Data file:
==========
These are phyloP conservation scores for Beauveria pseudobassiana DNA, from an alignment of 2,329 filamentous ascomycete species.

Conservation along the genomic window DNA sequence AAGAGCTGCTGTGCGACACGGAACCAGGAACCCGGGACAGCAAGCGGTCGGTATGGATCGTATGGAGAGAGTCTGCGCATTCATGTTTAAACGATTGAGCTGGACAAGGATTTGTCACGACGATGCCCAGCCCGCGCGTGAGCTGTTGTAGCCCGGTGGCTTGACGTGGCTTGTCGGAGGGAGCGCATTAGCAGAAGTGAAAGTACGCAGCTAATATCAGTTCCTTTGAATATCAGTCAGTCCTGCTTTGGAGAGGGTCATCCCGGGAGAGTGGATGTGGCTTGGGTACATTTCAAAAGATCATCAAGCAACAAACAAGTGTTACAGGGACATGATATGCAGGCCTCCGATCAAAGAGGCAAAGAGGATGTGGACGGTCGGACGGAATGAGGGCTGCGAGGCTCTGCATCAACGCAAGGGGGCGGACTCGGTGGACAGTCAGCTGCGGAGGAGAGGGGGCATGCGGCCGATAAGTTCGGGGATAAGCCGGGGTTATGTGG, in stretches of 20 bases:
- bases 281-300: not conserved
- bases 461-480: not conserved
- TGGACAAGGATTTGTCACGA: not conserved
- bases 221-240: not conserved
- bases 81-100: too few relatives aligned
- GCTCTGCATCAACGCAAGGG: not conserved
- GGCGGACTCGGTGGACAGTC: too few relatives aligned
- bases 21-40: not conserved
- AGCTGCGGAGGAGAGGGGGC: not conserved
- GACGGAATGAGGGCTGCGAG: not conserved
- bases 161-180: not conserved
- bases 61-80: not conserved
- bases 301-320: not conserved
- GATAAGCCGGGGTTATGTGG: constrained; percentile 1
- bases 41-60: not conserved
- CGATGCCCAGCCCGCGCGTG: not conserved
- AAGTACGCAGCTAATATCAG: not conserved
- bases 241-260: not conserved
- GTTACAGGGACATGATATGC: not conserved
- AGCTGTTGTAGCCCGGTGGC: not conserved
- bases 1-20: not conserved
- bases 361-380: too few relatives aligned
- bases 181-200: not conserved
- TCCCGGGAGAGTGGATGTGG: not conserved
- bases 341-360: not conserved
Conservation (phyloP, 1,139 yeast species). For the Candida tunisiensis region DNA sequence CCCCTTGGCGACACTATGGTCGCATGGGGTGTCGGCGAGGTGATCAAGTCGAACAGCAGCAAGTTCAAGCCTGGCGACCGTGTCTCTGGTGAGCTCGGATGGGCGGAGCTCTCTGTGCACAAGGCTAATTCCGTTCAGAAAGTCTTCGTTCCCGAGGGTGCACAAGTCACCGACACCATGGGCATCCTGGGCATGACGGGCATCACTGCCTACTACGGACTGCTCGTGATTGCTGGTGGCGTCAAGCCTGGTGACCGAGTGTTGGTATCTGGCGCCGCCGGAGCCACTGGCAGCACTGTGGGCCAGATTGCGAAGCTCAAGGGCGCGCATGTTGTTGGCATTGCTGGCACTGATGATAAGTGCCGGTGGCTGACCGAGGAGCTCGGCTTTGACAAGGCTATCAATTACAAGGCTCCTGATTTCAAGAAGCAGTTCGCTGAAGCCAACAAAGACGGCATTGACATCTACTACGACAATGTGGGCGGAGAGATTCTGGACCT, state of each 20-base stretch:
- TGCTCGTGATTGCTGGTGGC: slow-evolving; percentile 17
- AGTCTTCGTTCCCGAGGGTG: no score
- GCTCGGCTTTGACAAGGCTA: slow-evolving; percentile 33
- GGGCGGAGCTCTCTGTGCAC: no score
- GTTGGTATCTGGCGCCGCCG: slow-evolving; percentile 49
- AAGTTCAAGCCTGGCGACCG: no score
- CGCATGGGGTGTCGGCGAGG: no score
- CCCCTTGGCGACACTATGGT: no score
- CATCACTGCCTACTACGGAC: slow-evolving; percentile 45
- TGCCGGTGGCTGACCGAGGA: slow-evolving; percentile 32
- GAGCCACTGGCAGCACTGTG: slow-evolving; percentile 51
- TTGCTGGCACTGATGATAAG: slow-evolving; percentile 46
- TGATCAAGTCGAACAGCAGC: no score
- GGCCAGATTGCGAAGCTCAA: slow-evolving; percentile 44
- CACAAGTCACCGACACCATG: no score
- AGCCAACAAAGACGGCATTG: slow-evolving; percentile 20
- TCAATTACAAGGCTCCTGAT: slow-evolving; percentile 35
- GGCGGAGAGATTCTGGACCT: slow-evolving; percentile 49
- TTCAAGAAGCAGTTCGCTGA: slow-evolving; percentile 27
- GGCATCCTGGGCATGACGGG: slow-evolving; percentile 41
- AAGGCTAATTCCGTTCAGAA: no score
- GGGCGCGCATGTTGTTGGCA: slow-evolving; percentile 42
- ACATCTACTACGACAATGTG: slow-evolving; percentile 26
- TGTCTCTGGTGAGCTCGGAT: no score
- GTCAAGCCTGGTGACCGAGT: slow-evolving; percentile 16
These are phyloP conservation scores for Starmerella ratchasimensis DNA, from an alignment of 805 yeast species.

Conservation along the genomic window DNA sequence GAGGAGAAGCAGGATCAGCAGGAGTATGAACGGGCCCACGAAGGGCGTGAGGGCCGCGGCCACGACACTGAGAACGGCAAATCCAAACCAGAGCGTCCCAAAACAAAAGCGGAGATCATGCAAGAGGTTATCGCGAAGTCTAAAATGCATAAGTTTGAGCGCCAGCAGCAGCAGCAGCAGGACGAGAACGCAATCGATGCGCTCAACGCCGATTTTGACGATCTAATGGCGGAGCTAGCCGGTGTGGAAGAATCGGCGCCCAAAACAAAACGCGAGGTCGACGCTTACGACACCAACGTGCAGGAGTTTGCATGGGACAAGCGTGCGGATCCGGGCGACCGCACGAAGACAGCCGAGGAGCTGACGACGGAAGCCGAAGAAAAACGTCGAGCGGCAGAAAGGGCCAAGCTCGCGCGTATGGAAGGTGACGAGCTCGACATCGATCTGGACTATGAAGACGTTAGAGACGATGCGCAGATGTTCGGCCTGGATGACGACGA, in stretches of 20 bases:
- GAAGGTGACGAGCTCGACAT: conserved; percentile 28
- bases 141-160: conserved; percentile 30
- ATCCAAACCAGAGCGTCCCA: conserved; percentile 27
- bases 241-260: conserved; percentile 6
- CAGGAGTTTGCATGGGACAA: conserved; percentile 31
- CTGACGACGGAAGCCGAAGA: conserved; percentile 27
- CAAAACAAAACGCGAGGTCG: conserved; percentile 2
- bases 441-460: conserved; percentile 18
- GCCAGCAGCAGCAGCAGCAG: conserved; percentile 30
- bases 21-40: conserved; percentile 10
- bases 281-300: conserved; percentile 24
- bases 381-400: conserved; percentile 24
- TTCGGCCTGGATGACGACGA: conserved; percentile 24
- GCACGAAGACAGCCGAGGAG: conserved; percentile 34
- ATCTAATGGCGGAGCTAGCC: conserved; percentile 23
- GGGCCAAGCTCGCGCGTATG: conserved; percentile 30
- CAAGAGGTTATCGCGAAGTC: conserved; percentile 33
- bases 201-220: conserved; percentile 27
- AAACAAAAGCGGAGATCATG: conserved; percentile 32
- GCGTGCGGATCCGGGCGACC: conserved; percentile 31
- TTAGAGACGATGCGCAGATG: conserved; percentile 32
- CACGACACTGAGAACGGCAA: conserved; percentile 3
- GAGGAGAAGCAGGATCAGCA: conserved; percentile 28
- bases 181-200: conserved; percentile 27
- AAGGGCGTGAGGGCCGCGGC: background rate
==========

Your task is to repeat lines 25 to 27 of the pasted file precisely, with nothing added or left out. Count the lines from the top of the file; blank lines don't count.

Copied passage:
- bases 181-200: not conserved
- TCCCGGGAGAGTGGATGTGG: not conserved
- bases 341-360: not conserved